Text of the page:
Background: Both SARS-CoV-2 mRNA-based vaccines [BNT162b2 (Pfizer-BioNTech) and mRNA-1273 (Moderna)] have shown high efficacy, with very modest side effects in limiting transmission of SARS-CoV-2 and in preventing the severe COVID-19 disease, characterized by a worrying high occupation of intensive care units (ICU), high frequency of intubation and ultimately high mortality rate. At the INT, in Naples, only the BNT162b2 / Pfizer vaccine has been administered to cancer patients and healthcare professionals aged 16 and over.
In the present study, the antibody response levels and their decline were monitored in an interval of 6-9 months after vaccine administration in the two different cohorts of workers of the INT - IRCCS "Fondazione Pascale" Cancer Center (Naples, Italy): the group of individuals previously infected with SARS-CoV-2 and vaccinated with a single dose; and that of individuals negative for previous exposure to SARS-CoV-2 vaccinated with two doses 21 days apart.
Methods: Specific anti-RBD (receptor-binding domain) titers against trimeric spike glycoprotein (S) of SARS-CoV-2 by Roche Elecsys Anti-SARS-CoV-2 S ECLIA immunoassay were determined in serum samples of 27 healthcare workers with a previously documented history of SARS-CoV-2 infection and 123 healthcare workers without, during antibody titers’ monitoring. Moreover, geometric mean titers (GMT) and relative fold changes (FC) were calculated.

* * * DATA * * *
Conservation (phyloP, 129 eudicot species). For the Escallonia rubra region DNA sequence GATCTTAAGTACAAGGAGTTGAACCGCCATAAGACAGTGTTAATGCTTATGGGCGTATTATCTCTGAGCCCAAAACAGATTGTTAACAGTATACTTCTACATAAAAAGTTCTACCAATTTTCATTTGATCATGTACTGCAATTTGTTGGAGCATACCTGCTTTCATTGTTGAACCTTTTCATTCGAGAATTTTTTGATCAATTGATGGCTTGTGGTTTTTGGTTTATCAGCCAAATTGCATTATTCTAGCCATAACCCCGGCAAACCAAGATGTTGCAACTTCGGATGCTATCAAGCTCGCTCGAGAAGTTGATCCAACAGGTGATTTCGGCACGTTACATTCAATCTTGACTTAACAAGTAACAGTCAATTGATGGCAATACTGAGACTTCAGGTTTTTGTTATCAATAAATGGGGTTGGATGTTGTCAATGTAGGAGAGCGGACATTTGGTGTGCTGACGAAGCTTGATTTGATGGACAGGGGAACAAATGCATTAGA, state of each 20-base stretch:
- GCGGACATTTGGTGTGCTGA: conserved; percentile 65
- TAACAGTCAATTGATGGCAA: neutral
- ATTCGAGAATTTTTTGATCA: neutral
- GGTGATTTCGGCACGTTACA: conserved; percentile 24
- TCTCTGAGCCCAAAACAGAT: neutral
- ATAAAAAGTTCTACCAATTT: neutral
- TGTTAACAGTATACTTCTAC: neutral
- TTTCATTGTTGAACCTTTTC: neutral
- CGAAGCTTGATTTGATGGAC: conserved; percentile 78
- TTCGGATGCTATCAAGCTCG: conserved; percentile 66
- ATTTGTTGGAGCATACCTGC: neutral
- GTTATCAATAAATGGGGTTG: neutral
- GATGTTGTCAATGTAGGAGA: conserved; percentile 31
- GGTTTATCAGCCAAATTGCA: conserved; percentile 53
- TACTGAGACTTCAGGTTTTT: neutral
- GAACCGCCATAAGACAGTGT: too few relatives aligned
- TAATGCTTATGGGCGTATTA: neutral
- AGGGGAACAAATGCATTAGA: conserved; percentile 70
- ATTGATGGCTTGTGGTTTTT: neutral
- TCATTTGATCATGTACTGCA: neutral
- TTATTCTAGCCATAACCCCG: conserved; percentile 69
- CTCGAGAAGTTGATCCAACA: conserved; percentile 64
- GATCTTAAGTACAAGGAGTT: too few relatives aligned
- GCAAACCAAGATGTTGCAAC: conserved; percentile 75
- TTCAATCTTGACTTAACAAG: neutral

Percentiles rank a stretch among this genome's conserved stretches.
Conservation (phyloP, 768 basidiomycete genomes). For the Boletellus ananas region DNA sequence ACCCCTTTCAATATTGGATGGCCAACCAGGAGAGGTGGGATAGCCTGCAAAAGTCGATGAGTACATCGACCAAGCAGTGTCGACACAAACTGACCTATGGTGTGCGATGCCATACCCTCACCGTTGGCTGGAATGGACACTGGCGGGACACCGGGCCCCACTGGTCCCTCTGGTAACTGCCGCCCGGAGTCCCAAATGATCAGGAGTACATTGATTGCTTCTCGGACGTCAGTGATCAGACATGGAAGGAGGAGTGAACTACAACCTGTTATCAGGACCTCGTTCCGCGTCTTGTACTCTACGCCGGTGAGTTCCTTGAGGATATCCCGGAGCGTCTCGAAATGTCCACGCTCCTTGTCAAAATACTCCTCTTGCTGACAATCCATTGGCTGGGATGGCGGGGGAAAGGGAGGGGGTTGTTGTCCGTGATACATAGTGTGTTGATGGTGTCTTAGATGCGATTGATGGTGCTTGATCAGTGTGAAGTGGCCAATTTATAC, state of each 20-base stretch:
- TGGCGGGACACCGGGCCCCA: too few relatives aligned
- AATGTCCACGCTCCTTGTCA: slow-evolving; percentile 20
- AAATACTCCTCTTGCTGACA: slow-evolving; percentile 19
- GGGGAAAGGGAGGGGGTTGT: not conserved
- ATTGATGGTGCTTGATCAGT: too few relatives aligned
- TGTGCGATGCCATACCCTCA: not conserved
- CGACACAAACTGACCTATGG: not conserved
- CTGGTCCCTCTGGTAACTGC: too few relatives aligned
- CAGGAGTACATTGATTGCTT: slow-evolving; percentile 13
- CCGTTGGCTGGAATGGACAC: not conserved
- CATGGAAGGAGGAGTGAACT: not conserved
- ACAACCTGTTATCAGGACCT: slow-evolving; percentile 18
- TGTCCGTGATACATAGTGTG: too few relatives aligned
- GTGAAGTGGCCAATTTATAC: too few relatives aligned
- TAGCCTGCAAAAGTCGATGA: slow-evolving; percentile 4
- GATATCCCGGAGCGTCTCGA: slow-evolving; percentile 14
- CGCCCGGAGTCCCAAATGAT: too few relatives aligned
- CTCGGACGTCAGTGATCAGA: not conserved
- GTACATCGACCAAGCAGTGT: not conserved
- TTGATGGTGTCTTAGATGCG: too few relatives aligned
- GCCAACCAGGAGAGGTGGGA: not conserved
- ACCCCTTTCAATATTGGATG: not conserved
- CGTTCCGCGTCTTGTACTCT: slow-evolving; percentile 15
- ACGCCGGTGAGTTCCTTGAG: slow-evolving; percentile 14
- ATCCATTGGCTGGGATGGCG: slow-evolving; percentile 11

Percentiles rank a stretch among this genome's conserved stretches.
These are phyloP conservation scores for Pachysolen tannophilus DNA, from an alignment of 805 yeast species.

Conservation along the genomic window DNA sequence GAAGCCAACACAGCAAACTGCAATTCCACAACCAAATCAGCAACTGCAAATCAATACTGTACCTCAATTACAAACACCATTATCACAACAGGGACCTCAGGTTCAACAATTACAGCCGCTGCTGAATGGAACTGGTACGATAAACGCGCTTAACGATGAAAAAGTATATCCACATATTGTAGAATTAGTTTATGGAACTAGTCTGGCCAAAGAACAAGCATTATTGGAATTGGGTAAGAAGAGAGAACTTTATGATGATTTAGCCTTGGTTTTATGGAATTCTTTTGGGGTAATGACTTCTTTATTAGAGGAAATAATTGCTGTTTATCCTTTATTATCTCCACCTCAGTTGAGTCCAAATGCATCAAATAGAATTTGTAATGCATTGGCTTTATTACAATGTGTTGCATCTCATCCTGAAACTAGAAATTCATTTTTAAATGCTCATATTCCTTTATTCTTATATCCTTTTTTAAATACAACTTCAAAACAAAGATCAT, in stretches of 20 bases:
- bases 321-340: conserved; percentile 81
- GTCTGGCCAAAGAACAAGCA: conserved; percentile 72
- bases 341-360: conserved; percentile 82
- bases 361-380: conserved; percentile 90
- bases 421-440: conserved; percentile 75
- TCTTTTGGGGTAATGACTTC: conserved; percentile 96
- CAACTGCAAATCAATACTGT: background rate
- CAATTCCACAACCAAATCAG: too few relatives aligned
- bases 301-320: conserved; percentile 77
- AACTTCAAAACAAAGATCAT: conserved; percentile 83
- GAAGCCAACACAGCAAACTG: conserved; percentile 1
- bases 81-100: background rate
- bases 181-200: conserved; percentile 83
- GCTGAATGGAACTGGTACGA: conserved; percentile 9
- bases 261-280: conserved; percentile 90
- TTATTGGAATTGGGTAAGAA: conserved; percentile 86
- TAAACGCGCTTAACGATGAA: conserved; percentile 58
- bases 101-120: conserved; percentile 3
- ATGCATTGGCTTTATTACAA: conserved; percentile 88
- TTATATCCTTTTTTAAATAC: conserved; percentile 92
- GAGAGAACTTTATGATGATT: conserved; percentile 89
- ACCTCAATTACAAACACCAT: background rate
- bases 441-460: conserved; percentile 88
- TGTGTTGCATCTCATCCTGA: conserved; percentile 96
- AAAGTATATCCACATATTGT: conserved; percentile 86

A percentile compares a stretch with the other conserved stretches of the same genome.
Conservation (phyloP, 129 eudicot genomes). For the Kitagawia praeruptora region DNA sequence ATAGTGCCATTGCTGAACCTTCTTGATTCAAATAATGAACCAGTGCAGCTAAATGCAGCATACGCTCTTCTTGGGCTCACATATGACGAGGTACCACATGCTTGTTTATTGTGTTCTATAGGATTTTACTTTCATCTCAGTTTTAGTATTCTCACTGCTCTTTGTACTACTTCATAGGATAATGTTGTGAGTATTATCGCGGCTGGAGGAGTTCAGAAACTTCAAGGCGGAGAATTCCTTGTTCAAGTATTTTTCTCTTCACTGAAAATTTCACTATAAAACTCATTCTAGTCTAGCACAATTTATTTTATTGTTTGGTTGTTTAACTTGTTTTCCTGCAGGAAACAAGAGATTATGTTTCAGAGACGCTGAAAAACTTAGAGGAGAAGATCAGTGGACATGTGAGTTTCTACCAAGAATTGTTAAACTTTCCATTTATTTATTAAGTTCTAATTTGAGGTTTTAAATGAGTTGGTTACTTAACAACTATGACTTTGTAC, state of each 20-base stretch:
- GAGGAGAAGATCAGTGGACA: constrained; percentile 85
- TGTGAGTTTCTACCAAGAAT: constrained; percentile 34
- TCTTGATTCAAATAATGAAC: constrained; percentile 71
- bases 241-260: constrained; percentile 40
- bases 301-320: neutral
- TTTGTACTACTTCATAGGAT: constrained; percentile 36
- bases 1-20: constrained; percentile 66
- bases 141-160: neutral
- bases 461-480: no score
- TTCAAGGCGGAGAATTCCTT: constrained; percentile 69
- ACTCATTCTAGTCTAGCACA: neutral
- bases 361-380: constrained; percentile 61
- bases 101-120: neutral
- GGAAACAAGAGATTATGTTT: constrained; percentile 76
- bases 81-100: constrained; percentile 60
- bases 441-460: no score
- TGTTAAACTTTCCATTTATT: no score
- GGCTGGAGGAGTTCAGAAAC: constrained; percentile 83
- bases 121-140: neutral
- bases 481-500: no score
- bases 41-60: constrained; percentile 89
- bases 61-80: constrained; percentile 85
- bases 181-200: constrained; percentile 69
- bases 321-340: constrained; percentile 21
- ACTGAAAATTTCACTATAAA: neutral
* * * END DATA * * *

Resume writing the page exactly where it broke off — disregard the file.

Results: Bimodal titer decline was observed in both previously infected and uninfected SARS-CoV-2 subjects. A first rapid decline was followed by a progressive slow decline in the 6/9 month-period before the further vaccine boost. The trend was explained by 2 different mathematical models, exponential and power function, the latter revealing as predictive of antibody titer decline either in infected or in not previously infected ones. The value of the prolonged lower vaccine titer was about 1 log below in the 6/9-month interval after the single dose for previously infected individuals with SARS-CoV-2 and the two doses for those not previously infected. The titer change, after the boost dose administration, on the other hand, was ≥ 1.5 FC higher than the titers at the 6/9-month time-points in both cohorts. A similar quantitative immune titer was observed in both cohorts 8 days after the last boost dose. The subsequent immunoresponse trend remains to be verified.
Discussion: The results show that a very rapid first decline, from the highest antibody peak, was followed by a very slow decline which ensured immune protection lasting more than six months. The apparent absence of adverse effects of the rapid decline on the vaccine's immune protective role has been related to a large majority of low avidity antibodies induced by current vaccines. High avidity antibodies with prolonged anti-transmission efficacy show a longer half-life and are lost over a longer interval period. The cellular immunity, capable of preventing severe clinical diseases, lasts much longer. The unbalanced dual activity (cellular vs humoral) while effective in limiting ICU pressure and overall mortality, does not protect against transmission of SARS-CoV-2, resulting in high circulation of the virus among unvaccinated subjects, including the younger population, and the continuous production of variants characterized by changes in transmissibility and pathogenicity. The high mutation rate, peculiar to the RNA virus, can however lead to a dual opposite results: selection of defective and less efficient viruses up to extinction; risk of more efficiently transmitted variants as the current omicron pandemic.
Conclusions: In conclusion the current bimodal antibody-titer decline, following BNT162b2 mRNA anti-SARS-CoV-2 vaccination, needs a further extended analysis to verify the protective borderline levels of immunity and the optimal administration schedule of vaccine boosters. Our current results can contribute to such goal, besides a direct comparison of other FDA-approved and candidate vaccines.